The tendency of political parties to ignore or downplay the role of the state is unwise. Democratic governments, after all, possess the political legitimacy derived from a popular mandate that individuals and other organisations lack; they can also do things that these other forces cannot (e.g., passing laws that change behaviour for the better - such as a ban on smoking in public buildings). Britain, more than most European countries, is not well equipped culturally to provide strong pro-environmental government after a thirty-year-long political experiment that has hollowed out public life and corroded or destroyed "public capital". The "nanny state" has become a useful libertarian cliche that often makes it difficult for government to act in the interests of the common good - which is of the essence of a sustainable environment.
The roar of denial
The role of the state as an active agent of democratic environmentalism is a key point of difference in the political cultures of Britain and much of continental Europe. Where government is not held in contempt but seen as a defender of the common good and an impartial actor worthy of support, it can also be supported in its actions against (for example) industry-led pollution or unfair profiteering.
One important battleground in the European Union is the automotive industry. For some time the EU has sought a mandatory upper limit of 120 grammes per kilometre (g/km) of Co2 for new cars by 2012. Only 25% of new models sold in Britain fall within even the <100 to 150 g/km bracket, so it's easy to see how much work there is to do in the next five years. This is a test case for so-called "ecological modernisation": the idea that sustainable development and economic growth are not in contradiction, because industry can profit from strong environmental regulations by building and selling more environment-friendly products.
The automotive industry is in theory a perfect ecological-modernisation (or EM) sector, for three reasons:
* there is plenty of room for improvement
* the required regulations are easy to set up and understand (like the 120 g/km limit)
* car manufacturers are constantly updating their models, which gives them the chance to make rapid progress towards meeting government-led targets.
Meanwhile, the environment-led argument for government regulation is that voluntary targets are consistently missed - motor manufacturers in Europe, Japan and Korea have all missed such targets for 2008-09.
The automotive industry's response to this "opportunity" has been - to put it mildly - less than enthusiastic. Britain's Society of Motor Manufacturers and Traders has expressed "grave concerns" about the proposals, which it said would result in less choice and higher prices for consumers. The society's chief executive, Christopher Macgowan, says: "We have already produced and brought to market cars that can meet the 120g/km limit - the problem is that motorists do not buy them". Indeed, but the whole idea behind a statutory limit set by government is that motorists would have to buy what was on the forecourt, in the general as well as their individual interest.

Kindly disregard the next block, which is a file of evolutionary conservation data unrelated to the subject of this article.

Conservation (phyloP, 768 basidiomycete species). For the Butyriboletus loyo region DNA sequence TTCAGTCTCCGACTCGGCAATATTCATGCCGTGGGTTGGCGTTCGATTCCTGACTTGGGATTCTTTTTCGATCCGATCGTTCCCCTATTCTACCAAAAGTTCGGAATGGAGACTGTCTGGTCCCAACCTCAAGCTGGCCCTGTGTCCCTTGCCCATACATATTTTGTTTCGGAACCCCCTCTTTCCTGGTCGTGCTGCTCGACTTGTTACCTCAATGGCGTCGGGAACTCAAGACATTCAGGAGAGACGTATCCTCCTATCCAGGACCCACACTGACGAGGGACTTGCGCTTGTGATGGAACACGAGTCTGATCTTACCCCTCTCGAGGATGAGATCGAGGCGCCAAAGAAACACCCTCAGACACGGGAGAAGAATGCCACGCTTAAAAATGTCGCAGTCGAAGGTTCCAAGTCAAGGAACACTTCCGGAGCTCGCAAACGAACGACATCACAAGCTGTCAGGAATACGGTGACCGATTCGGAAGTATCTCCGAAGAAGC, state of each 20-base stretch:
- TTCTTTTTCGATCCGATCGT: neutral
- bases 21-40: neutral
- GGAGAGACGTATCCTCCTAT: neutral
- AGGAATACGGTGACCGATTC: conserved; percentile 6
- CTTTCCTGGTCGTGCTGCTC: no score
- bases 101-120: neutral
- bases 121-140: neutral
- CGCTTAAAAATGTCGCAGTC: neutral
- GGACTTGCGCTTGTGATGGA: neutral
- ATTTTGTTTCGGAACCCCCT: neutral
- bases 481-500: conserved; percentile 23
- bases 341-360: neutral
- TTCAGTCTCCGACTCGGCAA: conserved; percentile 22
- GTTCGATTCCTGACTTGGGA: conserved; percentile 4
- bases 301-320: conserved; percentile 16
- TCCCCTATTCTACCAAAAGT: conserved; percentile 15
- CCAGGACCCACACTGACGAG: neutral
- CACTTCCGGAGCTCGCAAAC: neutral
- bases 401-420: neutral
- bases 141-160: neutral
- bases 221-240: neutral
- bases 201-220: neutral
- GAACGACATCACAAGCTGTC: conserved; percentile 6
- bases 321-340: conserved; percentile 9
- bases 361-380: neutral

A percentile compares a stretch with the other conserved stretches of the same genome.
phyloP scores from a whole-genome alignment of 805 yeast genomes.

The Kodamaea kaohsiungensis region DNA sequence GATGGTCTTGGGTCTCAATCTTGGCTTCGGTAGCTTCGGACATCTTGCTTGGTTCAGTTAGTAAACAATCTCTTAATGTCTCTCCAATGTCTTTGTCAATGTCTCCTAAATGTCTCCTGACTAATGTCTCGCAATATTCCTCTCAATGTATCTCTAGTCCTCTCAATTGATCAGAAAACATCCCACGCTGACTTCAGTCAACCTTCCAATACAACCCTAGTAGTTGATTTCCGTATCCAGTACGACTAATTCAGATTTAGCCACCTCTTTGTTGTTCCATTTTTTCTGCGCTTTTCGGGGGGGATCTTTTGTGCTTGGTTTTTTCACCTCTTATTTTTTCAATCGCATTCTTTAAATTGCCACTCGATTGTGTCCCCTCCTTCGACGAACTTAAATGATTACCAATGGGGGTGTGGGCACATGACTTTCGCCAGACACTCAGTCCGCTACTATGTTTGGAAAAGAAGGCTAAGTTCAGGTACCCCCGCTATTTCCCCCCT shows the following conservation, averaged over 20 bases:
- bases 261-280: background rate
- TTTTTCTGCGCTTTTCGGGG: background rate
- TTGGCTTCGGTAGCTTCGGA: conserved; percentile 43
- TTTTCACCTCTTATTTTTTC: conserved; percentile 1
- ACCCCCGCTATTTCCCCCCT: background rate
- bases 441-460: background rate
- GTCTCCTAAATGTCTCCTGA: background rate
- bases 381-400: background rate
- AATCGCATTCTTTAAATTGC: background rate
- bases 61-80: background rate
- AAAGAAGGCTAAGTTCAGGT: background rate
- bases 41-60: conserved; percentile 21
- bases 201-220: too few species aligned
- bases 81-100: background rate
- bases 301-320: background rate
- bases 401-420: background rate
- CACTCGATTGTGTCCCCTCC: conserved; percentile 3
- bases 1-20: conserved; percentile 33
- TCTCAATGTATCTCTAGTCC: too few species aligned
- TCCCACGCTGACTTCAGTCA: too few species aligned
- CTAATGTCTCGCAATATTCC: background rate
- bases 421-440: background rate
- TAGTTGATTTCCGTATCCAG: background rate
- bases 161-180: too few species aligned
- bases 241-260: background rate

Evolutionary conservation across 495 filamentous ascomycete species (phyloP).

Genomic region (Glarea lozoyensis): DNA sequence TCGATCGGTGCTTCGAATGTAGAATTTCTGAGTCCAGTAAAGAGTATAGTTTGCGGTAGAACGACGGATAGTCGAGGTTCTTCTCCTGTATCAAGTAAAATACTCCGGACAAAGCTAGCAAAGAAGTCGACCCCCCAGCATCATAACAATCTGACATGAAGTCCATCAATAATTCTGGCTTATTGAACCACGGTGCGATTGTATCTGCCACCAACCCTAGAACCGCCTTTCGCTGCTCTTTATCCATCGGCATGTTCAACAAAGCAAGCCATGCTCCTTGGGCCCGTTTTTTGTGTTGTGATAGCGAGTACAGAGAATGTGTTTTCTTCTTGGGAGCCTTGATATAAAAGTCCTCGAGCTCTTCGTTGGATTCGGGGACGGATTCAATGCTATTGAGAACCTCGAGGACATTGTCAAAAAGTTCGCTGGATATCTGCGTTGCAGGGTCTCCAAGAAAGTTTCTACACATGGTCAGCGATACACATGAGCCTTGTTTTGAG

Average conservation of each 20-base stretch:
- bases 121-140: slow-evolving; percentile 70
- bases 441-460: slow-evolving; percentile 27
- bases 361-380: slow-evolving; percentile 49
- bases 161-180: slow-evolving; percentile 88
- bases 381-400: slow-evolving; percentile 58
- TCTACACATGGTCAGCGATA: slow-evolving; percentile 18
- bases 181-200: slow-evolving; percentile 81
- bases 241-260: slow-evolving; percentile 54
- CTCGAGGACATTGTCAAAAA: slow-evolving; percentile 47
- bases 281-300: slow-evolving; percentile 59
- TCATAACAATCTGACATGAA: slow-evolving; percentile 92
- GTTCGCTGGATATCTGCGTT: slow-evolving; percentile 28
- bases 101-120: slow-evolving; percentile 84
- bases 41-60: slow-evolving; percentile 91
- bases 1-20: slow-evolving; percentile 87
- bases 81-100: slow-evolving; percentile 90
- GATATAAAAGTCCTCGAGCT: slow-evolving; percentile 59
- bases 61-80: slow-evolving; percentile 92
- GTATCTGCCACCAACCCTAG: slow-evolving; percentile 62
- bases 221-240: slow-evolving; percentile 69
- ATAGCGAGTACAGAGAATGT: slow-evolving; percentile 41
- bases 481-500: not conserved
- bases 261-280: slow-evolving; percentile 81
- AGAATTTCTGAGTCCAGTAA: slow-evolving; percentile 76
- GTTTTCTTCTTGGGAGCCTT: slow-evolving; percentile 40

Macgowan also says: "Not only will the choice of cars be reduced by these measures if we are to meet the limits, but independent estimates place a projected increase in the region of £2,500 to the sale price of each new car'. This is an odd remark. A Toyota Prius (104 g/km) costs £17,765, and a Lamborghini Murcielago (495 g/km) costs £195,500 - so it's quite clear that relatively low-emission cars can be built and bought for lower prices than the motorists' champion seems to think.
The lessons from the automotive industry's resistance to an absolutely essential element of climate-change policy are a case-study in the role of the state (often working through inter-governmental bodies such as the European Union). The lessons are threefold, and need to be learned:
* voluntary codes of practice won't work
* relying on the profit motive to set societies on the road to sustainability won't work either
* ecological modernisation requires levels of imagination and a readiness to take risks that can't be assumed to be widespread in the private sector.
The state at the centre
All this suggests that sustainability needs a kick-start. Where is it going to come from? The private sector has its limitations; the voluntary sector is just that - voluntary; civil society can be a source of social experimentation, but it is hard to see how it can reach into all corners of social and political life to the degree required.
This leaves the state as an under-explored agent for sustainability. Such a proposal need not raise the fear of the "green Leviathan" that was so popular among some early environmentalists, especially in north America. The social-democratic states of Scandinavia are a good example of what can be done in rising to the sustainability challenge, far more than liberal-capitalist states like Britain and the United States.
But the argument is not limited to particular states or outcomes. Once we know what is the right thing to do, it seems folly to pass up the opportunity to do it. This means discarding the ideological trappings of an increasingly discredited neo-liberalism - such as the fetish of consumer choice, or the notion of the small state. The financial tsunami that has caused bankers to fear, depositors to panic, and governments to act reflect an economic system thatplays with our future as if it were a number on a roulette wheel. An active eco-state will never be the whole answer to the epic challenge of climate change, but it surely forms a bigger part of it than is yet recognised. As a sweltering summer fades to black, and an autumn chill descends, it is time to put government at the centre of the argument for sustainability.